The Olympus M. Zuiko Digital 12mm f/2 ED is a well-built lens that promises some first-class results
The lens’s only control is a push/pull collar that is moved backwards to select manual focusing and then rotates in the conventional way to set the object distance. When pushed forwards, the collar switches the camera into AF mode.
Olympus calls its manual focusing option ‘Snapshot Focus’ on account of the fact that the lens can be adjusted unobtrusively, without looking at the rear-mounted viewing screen. Using a camera in this manner is a trick that many seasoned candid photographers will know of old.
It helps that there is a depth-of-field scale engraved alongside the focusing collar but the absence of an externally-visible aperture setting means the camera cannot be used to its full potential in this respect. The manual focusing mechanism is silky smooth and feels just like a classic metal-bodied rangefinder lens.
A 12mm focal length sounds as if it should provide an expansive field of view but the MFT chip’s 22mm diagonal gives the 12mm an equivalent focal length to that of an old-fashioned 24mm prime, which is fairly ordinary as wideangle lenses go.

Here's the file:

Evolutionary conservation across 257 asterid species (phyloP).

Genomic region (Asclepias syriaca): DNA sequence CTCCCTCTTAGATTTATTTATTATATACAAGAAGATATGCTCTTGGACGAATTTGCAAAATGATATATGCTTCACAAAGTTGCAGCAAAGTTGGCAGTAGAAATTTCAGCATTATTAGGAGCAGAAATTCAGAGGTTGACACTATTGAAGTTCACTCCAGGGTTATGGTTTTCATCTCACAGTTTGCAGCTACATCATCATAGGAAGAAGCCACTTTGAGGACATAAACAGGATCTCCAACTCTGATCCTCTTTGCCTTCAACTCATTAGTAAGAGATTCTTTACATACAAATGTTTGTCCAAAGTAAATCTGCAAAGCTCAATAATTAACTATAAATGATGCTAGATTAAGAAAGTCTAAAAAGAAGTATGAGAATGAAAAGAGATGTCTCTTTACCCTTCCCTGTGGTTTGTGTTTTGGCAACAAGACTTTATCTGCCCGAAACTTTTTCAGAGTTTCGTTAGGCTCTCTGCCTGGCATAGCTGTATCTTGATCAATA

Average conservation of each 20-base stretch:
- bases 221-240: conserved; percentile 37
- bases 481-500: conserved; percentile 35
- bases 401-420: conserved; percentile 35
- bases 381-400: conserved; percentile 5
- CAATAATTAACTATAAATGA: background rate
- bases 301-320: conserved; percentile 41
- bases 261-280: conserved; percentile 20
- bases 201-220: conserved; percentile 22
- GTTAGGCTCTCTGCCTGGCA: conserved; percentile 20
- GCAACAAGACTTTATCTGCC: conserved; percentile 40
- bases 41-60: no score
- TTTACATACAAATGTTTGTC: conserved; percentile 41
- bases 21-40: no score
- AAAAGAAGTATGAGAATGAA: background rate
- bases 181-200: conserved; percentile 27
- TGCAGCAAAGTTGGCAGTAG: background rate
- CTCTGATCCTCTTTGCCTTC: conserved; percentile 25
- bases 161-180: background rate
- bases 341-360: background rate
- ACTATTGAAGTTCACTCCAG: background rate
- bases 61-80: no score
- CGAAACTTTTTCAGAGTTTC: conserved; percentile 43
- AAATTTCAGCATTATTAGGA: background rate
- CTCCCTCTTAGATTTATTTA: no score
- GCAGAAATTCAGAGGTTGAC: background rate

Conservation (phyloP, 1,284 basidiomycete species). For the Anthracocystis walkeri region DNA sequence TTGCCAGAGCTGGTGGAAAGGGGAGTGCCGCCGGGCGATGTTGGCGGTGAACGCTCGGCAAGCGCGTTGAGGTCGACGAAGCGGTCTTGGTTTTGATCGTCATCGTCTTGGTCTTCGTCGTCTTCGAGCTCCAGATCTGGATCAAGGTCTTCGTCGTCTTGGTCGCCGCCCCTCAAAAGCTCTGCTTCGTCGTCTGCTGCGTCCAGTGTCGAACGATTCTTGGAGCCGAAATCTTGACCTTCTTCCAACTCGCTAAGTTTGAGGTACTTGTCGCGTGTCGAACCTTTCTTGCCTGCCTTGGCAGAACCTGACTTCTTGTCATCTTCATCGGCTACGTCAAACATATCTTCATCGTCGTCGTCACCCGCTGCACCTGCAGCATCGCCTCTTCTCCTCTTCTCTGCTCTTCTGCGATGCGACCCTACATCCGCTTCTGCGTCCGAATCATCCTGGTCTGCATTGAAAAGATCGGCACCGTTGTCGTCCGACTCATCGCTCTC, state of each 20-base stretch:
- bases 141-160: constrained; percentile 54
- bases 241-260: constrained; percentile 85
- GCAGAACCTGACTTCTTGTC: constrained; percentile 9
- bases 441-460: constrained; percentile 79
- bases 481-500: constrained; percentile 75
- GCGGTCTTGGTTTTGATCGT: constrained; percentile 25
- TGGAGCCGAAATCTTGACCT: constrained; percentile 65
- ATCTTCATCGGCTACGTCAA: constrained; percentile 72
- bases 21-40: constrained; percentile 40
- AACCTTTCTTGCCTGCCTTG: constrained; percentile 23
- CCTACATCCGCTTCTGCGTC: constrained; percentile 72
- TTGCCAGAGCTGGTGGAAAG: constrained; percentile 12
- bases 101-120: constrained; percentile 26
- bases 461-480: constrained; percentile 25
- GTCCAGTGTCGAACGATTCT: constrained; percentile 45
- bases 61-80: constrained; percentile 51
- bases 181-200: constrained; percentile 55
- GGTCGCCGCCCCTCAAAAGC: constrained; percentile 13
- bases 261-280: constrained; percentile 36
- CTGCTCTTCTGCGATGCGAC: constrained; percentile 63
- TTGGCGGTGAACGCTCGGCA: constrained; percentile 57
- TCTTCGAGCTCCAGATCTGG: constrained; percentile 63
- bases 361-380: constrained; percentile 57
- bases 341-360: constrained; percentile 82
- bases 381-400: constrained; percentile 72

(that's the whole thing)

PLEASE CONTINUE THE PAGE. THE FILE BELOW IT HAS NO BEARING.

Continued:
That said, this particular 24mm-equivalent lens provides a very natural (undistorted) image and as such is likely to be used for a wide range of subjects.
When fitted to an optical-viewfinder camera, a fast maximum aperture such as the f/2 found on this lens would aid composition under low light levels but the Olympus E-PM1 used for this review has only a rear screen on which to display the view so the f/2 advantage was not readily apparent in this case.
Similarly, it is not easy to preview the narrow depth-of-field that f/2 should provide (but which is considerably diminished by the very short focal length). In short, the f/2 aperture provides a good headline but it is hard to exploit its full potential using an all-electronic camera.
There is no doubt, however, about the exceptionally high sharpness figures that this lens achieved in technical testing. The MTF curve did not dip below the critical 0.25 cycles-per-pixel level (except to an insignificant degree at f/22) and its peak was within 10% of the theoretical maximum level (0.5 cycles per pixel).